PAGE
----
BUILT-IN MATHEMATICA SYMBOL

# N

N[expr]
gives the numerical value of expr.

N[expr, n]
attempts to give a result with n-digit precision.

## DetailsDetails

• Unless numbers in expr are exact, or of sufficiently high precision, N[expr, n] may not be able to give results with n-digit precision.
• N[expr, n] may internally do computations to more than n digits of precision.
• \$MaxExtraPrecision specifies the maximum number of extra digits of precision that will ever be used internally.
• The precision n is given in decimal digits; it need not be an integer.
• n must lie between \$MinPrecision and \$MaxPrecision. \$MaxPrecision can be set to Infinity.
• n can be smaller than \$MachinePrecision.
• N[expr] gives a machine-precision number, so long as its magnitude is between \$MinMachineNumber and \$MaxMachineNumber.
• N[expr] is equivalent to N[expr, MachinePrecision].
• N[0] gives the number with machine precision.
• N converts all nonzero numbers to Real or Complex form.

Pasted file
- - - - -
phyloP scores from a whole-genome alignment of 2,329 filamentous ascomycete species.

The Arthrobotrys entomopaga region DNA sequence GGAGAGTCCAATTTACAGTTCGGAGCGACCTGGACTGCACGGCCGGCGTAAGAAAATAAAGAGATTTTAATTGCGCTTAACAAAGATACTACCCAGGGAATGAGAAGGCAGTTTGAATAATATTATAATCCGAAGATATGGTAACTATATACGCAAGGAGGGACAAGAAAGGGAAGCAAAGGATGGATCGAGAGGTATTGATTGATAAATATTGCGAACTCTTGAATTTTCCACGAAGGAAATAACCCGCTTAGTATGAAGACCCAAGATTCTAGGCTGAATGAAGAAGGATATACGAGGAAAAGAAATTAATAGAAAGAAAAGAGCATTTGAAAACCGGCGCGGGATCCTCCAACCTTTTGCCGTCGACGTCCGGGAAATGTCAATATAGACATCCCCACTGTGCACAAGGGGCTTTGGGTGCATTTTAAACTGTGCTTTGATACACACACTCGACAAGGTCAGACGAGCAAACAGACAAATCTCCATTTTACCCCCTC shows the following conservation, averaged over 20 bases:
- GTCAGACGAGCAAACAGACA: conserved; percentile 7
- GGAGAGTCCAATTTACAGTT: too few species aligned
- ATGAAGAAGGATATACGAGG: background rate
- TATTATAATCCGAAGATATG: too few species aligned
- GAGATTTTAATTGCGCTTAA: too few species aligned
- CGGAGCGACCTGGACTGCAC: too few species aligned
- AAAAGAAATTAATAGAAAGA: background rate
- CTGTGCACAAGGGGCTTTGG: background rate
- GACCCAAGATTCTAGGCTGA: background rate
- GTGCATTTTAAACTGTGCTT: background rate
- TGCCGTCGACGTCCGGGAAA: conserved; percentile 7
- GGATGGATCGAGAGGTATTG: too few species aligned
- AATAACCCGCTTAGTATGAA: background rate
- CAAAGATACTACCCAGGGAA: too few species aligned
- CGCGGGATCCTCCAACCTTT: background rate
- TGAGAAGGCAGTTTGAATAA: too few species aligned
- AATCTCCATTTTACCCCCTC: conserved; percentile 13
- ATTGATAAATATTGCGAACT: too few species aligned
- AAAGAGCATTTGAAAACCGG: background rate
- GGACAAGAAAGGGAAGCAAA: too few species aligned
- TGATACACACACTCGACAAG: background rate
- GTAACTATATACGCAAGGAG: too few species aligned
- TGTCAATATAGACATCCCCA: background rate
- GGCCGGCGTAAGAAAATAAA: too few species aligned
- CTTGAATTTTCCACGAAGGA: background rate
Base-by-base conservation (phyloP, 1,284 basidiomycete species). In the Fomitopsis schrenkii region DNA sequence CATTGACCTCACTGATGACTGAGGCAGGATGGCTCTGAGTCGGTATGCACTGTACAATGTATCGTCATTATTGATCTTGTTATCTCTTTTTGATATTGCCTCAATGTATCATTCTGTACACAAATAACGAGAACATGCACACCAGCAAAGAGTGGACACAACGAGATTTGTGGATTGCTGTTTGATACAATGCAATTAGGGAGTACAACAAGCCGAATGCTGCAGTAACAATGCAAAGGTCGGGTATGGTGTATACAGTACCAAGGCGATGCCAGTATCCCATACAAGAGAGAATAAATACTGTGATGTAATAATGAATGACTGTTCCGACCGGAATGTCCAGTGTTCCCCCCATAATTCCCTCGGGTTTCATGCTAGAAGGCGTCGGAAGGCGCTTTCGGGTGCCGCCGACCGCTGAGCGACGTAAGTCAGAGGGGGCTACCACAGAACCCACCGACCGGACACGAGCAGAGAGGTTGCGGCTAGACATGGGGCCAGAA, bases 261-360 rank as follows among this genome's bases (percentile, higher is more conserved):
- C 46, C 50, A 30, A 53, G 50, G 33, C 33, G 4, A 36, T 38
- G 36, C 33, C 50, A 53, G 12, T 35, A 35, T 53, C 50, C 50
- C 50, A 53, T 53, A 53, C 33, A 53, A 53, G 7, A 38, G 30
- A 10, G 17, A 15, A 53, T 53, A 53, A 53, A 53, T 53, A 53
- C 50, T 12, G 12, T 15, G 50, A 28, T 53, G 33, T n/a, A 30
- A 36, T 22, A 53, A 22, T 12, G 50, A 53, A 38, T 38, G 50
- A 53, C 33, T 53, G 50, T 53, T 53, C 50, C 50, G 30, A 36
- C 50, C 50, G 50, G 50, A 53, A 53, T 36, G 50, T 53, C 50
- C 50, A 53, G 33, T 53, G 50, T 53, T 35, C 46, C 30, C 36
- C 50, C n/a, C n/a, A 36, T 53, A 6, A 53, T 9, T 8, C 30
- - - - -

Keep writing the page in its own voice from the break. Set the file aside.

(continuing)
• N converts each successive argument of any function it encounters to numerical form, unless the head of the function has an attribute such as NHoldAll.
• You can define numerical values of functions using N[f[args]]:=value and N[f[args], n]:=value.
• N[expr, {p, a}] attempts to generate a result with precision at most p and accuracy at most a.
• N[expr, {Infinity, a}] attempts to generate a result with accuracy a.
• N[expr, {Infinity, 1}] attempts to find a numerical approximation to the integer part of expr.

## ExamplesExamplesopen allclose all

### Basic Examples (3)Basic Examples (3)

Evaluate numerically:

 Out[1]=

Evaluate numerically to 50-digit precision:

 Out[1]=

With machine-precision input, the results are always machine precision:

 Out[1]=

With exact input, the results can be to the precision specified:

 Out[2]=